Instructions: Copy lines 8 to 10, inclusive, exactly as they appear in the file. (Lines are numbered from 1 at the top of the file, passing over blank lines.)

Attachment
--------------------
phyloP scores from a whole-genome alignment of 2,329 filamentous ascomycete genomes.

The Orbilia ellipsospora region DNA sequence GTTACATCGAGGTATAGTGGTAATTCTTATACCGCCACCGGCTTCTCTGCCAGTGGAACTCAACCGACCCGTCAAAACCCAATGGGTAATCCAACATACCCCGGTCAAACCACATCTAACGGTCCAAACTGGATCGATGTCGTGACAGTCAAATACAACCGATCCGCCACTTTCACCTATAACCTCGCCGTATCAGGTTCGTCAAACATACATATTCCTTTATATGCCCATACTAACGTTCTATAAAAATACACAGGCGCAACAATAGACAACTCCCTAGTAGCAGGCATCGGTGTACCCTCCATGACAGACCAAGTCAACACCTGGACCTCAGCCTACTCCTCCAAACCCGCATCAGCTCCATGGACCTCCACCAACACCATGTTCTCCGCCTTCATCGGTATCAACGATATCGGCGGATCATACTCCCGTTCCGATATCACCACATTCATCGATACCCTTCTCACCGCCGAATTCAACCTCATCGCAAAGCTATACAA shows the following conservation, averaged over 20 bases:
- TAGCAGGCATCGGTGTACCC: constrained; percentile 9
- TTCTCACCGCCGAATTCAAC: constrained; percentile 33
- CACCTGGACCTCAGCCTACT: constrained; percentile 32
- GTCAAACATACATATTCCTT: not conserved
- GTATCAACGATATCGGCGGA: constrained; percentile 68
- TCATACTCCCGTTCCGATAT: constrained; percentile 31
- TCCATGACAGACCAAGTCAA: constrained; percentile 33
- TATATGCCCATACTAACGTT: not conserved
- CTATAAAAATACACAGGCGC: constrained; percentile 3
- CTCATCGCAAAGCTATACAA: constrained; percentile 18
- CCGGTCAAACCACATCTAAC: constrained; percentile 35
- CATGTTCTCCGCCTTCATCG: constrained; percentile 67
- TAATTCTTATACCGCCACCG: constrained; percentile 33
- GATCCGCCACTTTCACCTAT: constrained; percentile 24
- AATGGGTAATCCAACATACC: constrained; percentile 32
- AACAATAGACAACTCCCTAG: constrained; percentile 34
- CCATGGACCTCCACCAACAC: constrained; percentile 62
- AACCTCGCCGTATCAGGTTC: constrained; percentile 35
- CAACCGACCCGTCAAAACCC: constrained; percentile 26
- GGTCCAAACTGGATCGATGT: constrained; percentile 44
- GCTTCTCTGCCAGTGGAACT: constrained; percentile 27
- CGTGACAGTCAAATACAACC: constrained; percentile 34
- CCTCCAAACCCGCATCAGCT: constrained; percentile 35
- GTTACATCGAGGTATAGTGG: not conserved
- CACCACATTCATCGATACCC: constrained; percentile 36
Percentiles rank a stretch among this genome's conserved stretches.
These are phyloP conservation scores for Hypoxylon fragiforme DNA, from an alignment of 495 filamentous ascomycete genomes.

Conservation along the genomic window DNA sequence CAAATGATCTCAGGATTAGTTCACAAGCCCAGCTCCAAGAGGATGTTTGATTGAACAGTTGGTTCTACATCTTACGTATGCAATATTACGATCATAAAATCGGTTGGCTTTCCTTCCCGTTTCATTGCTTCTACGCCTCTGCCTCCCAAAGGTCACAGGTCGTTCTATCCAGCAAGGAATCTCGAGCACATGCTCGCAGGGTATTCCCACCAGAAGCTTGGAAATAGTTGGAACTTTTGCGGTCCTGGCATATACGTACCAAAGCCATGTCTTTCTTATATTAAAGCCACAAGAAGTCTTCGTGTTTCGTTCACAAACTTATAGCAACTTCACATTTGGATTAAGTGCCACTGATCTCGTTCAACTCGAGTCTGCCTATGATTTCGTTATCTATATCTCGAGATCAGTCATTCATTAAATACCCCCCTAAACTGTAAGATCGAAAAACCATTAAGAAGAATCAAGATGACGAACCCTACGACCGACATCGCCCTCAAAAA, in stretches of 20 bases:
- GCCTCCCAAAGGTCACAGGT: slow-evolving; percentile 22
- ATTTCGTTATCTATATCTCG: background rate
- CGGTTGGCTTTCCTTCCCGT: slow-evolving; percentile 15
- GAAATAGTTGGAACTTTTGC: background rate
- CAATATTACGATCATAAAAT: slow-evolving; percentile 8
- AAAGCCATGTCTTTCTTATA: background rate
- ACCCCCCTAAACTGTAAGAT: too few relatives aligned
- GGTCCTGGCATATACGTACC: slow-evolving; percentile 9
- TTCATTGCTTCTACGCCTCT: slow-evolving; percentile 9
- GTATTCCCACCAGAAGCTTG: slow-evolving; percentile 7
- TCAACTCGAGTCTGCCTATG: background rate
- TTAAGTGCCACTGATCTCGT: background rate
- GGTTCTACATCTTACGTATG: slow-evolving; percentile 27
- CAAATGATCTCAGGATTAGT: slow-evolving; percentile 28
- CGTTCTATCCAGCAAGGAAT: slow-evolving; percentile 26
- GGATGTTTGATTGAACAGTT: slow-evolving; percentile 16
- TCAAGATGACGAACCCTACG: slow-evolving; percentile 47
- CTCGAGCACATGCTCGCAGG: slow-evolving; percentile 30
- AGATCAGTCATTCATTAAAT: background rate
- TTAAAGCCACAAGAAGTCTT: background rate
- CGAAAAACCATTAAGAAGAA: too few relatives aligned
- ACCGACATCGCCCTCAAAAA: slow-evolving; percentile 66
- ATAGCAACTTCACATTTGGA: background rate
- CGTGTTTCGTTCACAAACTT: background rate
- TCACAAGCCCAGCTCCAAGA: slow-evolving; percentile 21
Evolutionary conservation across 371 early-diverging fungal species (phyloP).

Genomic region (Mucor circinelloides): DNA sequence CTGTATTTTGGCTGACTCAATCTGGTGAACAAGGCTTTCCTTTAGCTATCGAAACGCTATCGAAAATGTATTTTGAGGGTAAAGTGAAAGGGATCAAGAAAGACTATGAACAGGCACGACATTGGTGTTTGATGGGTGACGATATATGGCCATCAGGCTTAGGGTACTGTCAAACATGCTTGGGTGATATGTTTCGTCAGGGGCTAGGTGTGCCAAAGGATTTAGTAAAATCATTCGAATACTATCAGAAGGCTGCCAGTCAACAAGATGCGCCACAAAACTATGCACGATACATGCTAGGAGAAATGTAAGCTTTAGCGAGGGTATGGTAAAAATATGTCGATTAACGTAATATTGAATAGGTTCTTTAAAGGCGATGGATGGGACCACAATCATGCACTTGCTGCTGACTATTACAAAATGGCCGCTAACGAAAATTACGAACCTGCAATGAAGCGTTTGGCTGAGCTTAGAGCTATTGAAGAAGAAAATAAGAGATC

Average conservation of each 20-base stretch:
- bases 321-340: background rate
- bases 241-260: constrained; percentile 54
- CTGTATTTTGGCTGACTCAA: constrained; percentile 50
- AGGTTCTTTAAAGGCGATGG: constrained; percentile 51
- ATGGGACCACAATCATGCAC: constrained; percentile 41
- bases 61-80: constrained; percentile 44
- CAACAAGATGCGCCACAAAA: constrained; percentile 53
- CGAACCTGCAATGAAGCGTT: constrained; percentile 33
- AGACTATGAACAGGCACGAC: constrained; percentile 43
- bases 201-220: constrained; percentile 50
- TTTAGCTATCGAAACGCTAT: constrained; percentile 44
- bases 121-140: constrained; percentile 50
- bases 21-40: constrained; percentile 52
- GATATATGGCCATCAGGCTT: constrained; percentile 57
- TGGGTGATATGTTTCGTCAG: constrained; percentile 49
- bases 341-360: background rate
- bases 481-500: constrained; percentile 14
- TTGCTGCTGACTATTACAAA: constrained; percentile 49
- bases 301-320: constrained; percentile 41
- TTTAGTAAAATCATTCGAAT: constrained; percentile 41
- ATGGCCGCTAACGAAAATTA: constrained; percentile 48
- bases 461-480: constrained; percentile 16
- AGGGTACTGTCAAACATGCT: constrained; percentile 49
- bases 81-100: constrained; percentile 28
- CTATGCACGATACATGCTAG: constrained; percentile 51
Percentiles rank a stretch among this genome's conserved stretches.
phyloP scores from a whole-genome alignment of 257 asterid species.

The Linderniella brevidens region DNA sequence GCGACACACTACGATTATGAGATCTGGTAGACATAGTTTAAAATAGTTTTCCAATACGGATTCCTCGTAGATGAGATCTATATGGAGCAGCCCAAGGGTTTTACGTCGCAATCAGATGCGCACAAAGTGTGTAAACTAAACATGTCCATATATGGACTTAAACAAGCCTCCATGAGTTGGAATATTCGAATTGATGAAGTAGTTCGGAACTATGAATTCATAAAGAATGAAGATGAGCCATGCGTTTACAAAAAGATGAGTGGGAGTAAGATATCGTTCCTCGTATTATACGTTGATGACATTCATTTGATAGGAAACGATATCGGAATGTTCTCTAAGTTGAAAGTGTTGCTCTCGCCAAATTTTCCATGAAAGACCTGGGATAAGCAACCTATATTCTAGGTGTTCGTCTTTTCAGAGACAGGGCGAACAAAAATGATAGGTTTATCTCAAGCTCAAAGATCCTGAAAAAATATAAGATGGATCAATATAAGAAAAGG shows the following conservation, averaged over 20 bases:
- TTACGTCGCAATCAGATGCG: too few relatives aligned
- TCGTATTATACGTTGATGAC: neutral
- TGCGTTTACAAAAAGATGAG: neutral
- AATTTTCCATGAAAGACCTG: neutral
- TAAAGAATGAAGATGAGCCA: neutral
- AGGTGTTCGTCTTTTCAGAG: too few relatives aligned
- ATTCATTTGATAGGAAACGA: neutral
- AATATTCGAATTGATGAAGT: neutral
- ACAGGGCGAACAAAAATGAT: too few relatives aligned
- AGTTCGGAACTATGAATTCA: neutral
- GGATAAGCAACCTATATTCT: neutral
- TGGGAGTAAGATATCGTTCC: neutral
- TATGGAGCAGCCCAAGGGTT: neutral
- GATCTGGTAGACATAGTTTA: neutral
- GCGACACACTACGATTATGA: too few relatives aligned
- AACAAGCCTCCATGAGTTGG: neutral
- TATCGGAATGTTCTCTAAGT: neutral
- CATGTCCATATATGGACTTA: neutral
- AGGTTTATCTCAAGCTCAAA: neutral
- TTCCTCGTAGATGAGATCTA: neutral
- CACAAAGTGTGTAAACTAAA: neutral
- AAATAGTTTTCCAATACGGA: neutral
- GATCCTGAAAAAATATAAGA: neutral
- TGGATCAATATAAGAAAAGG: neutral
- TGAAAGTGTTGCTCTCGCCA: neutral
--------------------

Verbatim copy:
- TCATACTCCCGTTCCGATAT: constrained; percentile 31
- TCCATGACAGACCAAGTCAA: constrained; percentile 33
- TATATGCCCATACTAACGTT: not conserved